Cesc Fabregas (6): It is impressive that even when he is a shadow of himself, as he was today, Cesc Fabregas still seems to have an impact. His ability to start moves, pick up passes and create space caused Chelsea trouble throughout, but he was simply not himself. He can be better—much better. And let’s face it, he should have scored twice.

Fabregas also took a totally unnecessary yellow card. Even if it was extrememly satisfying for Arsenal fans, Fabregas needs to control his temper. 

Mathieu Flamini (7): This is the hardest rating to give. Flamini’s game is a tough one to read. He works so hard, and he is so solid cleaning up the messes of Hleb and Fabregas that on a day like today—when there were more messes than usual—one wants to give him a higher rating.

Yet Flamini made some poor passes, some poor challenges, and offered very little going forward. Offense may not be his role, but Flamini’s best games come when he is doing it all. This wasn’t one of his best. 

Thomas Rosicky (6): The injuries to Hleb, Flamini and Fabregas seem to have hurt Rosicky more than anyone else. He had a moment or two of magical ball movement, and he played a solid defensive game, but Rosicky looked very tired. Being the only first choice midfielder available for the last three games looks to be taking its toll. He needs to rest against Blackburn.

Alexander Hleb (7): Hleb really is the best dribbler in English football. Watching the ball at his feet is one of the most beautiful parts of Arsenal’s game, but he was lacking in the final third. He just couldn’t thread that killer pass through to Adebayor, and that is what Hleb is there for. Still, having him back healthy is a great boost for the squad before Tottenham's visit to Emirates.  

Emmanuel Adabeyor (7): Adebayor really needs to work on the timing of his runs and his discipline when his back is to goal. Deadly moves grind to a halt when he’s caught offside—which occurs far more consistently than it did with Henry—and silly fouls, like his niggly, goal nullifying foul on Ben Haim, are no help at all. He needed to play better than he did against Chelsea.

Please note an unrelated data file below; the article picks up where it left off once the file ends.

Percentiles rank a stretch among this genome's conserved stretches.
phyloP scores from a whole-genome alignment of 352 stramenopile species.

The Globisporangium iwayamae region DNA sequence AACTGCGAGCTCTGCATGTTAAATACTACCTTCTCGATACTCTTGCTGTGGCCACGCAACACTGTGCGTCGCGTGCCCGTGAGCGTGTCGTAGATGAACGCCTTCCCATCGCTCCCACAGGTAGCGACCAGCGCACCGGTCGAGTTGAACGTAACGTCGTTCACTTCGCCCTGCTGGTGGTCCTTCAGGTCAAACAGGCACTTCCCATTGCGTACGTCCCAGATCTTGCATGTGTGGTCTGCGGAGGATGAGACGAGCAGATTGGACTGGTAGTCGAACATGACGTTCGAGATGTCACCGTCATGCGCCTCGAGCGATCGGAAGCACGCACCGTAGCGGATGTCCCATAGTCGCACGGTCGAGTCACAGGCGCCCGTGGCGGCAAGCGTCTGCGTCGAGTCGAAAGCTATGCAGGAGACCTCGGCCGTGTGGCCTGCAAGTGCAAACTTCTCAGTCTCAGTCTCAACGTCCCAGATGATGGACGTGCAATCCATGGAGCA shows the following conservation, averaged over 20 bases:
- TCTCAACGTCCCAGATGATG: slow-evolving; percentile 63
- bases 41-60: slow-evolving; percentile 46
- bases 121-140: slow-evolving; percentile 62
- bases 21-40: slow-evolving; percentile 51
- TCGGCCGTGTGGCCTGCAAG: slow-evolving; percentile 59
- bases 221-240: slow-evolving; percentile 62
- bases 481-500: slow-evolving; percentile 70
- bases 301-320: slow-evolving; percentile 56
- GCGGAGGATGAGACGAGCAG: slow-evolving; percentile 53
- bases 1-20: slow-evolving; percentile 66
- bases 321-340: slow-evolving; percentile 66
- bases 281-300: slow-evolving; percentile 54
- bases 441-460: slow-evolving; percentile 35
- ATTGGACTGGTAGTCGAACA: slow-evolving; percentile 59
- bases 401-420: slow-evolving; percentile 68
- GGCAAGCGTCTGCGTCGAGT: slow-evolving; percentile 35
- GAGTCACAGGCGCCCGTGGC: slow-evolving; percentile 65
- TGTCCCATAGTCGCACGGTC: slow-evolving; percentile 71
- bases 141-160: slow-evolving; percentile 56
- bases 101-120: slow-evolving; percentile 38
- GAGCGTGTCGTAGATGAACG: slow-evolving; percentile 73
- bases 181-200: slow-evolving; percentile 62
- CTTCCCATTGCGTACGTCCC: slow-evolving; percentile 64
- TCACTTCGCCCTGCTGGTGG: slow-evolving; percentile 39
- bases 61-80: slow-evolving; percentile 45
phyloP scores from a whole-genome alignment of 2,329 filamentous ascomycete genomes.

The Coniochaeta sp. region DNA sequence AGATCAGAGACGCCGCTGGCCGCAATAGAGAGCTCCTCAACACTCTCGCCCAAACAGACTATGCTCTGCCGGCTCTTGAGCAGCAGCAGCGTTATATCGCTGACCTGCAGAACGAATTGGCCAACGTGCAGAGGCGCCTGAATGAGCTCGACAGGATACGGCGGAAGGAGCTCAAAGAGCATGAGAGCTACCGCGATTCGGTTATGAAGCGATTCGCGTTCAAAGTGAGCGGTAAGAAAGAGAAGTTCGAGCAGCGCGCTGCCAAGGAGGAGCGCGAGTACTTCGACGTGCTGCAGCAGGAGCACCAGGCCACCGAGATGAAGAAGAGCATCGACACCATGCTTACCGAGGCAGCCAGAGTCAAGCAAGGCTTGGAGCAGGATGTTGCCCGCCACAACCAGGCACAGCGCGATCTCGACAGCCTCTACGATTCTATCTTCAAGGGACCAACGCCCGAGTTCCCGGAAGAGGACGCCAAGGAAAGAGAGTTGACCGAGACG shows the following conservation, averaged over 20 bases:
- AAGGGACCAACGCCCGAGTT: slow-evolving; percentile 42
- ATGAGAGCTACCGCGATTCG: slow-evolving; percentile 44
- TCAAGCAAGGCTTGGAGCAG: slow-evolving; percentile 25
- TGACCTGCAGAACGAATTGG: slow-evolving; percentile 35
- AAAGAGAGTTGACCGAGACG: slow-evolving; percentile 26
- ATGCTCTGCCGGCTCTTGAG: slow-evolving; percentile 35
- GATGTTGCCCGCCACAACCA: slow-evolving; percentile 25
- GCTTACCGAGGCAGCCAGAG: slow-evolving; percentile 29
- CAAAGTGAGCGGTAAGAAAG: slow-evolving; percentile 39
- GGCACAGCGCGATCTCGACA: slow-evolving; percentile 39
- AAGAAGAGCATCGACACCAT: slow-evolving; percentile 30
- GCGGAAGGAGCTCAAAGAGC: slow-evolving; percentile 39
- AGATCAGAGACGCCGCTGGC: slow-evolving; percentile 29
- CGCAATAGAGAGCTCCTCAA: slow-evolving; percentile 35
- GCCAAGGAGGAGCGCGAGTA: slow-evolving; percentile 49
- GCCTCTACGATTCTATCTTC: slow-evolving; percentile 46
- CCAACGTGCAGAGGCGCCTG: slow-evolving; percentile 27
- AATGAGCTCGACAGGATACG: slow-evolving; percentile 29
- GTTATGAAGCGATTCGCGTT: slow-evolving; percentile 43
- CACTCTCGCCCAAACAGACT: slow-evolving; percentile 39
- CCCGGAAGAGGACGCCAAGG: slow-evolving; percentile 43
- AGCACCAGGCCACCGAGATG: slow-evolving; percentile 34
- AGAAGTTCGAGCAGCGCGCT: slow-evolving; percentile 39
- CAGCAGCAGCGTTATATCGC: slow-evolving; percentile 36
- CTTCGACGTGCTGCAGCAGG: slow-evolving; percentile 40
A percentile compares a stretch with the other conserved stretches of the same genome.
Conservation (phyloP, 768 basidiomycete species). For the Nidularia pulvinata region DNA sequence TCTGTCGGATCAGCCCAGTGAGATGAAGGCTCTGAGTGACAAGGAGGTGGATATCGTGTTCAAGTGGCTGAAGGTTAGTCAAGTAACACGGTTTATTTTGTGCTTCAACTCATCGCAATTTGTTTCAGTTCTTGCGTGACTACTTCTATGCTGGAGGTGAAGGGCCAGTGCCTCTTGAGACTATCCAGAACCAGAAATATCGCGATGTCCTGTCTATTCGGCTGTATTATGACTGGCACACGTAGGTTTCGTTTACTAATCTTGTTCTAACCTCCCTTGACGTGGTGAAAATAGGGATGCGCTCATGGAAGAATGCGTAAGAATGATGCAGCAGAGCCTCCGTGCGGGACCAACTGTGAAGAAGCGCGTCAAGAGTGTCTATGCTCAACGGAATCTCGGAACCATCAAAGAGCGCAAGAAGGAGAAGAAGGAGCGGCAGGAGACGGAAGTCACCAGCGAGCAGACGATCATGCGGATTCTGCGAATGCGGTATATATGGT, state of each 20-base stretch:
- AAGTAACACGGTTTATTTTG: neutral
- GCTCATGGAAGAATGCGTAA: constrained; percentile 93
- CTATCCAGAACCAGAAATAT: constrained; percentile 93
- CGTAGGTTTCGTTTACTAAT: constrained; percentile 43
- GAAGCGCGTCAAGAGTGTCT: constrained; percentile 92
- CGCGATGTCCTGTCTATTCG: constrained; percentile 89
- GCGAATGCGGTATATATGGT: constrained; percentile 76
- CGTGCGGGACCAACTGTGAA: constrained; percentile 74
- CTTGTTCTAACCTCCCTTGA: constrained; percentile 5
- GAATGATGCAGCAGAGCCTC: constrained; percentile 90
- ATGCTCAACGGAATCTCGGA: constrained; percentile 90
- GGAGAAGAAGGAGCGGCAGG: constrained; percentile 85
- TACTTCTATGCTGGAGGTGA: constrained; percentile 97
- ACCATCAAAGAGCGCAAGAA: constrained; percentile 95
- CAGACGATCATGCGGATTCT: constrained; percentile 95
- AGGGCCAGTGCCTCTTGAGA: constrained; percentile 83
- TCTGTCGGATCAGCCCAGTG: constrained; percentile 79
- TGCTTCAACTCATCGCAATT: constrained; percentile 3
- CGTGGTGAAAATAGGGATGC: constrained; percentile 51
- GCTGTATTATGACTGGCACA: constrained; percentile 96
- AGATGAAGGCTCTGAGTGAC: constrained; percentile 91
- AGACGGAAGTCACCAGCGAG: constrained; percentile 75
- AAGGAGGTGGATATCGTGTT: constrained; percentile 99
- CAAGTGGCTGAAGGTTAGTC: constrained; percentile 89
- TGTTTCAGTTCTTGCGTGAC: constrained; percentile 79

In subsititution:

Robin van Persie (8): Van Perie is the man Arsenal have missed most over the last couple of months. His scoring boots are deadlier than Adebayor's, and his thirty minutes against Chelsea proved just how dangerous he is. The moment he came on the pitch Arsenal looked good for another goal.

He had the best Arsenal chances of the game, had a goal called back through no fault of his own—if it had counted his rating would certainly have gone up—and he scared the shorts right off Chelsea’s back four. Robin van Persie’s in-form return is the best news Arsene Wenger could have had in December. 

Gilberto Silva (6): These days, Gilberto is always a step down in quality from the prime Arsenal squad. He is not terrible, as some would have us believe, but he is not as good as any of those he comes on for. Still, he is solid as a sub and can usually be counted on not to make any major mistakes—and he didn't against Chelsea. Unfortunately, he made no impact whatsoever.

Nicklas Bendtner (10): The giant Dane didn’t put a foot wrong in his one minute of play. Besides, I had to give someone a ten.